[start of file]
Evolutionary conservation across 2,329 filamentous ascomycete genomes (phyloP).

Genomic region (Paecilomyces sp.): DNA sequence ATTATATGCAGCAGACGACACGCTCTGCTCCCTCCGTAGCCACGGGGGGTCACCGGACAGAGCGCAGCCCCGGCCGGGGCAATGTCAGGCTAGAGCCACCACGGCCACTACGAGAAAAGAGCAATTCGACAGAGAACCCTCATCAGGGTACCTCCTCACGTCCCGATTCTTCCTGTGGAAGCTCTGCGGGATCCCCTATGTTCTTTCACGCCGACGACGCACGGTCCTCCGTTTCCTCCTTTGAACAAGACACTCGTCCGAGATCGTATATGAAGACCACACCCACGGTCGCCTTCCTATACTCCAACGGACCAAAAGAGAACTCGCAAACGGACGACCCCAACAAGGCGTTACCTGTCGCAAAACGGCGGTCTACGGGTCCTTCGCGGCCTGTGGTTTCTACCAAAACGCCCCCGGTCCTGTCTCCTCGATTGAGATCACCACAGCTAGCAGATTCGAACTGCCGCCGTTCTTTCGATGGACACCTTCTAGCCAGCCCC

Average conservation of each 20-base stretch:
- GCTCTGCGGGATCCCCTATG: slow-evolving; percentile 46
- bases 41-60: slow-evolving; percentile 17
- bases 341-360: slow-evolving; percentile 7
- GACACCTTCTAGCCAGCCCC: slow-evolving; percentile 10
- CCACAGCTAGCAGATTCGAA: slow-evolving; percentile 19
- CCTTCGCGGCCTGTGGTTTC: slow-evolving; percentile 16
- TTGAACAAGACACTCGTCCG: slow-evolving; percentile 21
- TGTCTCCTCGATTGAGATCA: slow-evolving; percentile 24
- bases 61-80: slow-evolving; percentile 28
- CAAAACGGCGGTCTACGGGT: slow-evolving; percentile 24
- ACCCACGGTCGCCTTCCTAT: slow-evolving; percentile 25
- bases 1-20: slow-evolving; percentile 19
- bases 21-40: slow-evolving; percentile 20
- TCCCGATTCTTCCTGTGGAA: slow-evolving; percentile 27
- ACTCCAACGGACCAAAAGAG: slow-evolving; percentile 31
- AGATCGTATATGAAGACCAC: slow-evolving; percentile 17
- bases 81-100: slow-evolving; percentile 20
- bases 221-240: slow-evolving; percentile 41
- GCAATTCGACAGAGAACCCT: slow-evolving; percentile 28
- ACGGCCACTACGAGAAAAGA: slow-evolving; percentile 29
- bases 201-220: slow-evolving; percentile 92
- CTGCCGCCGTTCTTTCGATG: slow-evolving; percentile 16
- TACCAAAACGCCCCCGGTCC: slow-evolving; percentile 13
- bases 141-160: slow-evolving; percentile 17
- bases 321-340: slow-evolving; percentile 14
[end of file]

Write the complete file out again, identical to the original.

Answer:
Evolutionary conservation across 2,329 filamentous ascomycete genomes (phyloP).

Genomic region (Paecilomyces sp.): DNA sequence ATTATATGCAGCAGACGACACGCTCTGCTCCCTCCGTAGCCACGGGGGGTCACCGGACAGAGCGCAGCCCCGGCCGGGGCAATGTCAGGCTAGAGCCACCACGGCCACTACGAGAAAAGAGCAATTCGACAGAGAACCCTCATCAGGGTACCTCCTCACGTCCCGATTCTTCCTGTGGAAGCTCTGCGGGATCCCCTATGTTCTTTCACGCCGACGACGCACGGTCCTCCGTTTCCTCCTTTGAACAAGACACTCGTCCGAGATCGTATATGAAGACCACACCCACGGTCGCCTTCCTATACTCCAACGGACCAAAAGAGAACTCGCAAACGGACGACCCCAACAAGGCGTTACCTGTCGCAAAACGGCGGTCTACGGGTCCTTCGCGGCCTGTGGTTTCTACCAAAACGCCCCCGGTCCTGTCTCCTCGATTGAGATCACCACAGCTAGCAGATTCGAACTGCCGCCGTTCTTTCGATGGACACCTTCTAGCCAGCCCC

Average conservation of each 20-base stretch:
- GCTCTGCGGGATCCCCTATG: slow-evolving; percentile 46
- bases 41-60: slow-evolving; percentile 17
- bases 341-360: slow-evolving; percentile 7
- GACACCTTCTAGCCAGCCCC: slow-evolving; percentile 10
- CCACAGCTAGCAGATTCGAA: slow-evolving; percentile 19
- CCTTCGCGGCCTGTGGTTTC: slow-evolving; percentile 16
- TTGAACAAGACACTCGTCCG: slow-evolving; percentile 21
- TGTCTCCTCGATTGAGATCA: slow-evolving; percentile 24
- bases 61-80: slow-evolving; percentile 28
- CAAAACGGCGGTCTACGGGT: slow-evolving; percentile 24
- ACCCACGGTCGCCTTCCTAT: slow-evolving; percentile 25
- bases 1-20: slow-evolving; percentile 19
- bases 21-40: slow-evolving; percentile 20
- TCCCGATTCTTCCTGTGGAA: slow-evolving; percentile 27
- ACTCCAACGGACCAAAAGAG: slow-evolving; percentile 31
- AGATCGTATATGAAGACCAC: slow-evolving; percentile 17
- bases 81-100: slow-evolving; percentile 20
- bases 221-240: slow-evolving; percentile 41
- GCAATTCGACAGAGAACCCT: slow-evolving; percentile 28
- ACGGCCACTACGAGAAAAGA: slow-evolving; percentile 29
- bases 201-220: slow-evolving; percentile 92
- CTGCCGCCGTTCTTTCGATG: slow-evolving; percentile 16
- TACCAAAACGCCCCCGGTCC: slow-evolving; percentile 13
- bases 141-160: slow-evolving; percentile 17
- bases 321-340: slow-evolving; percentile 14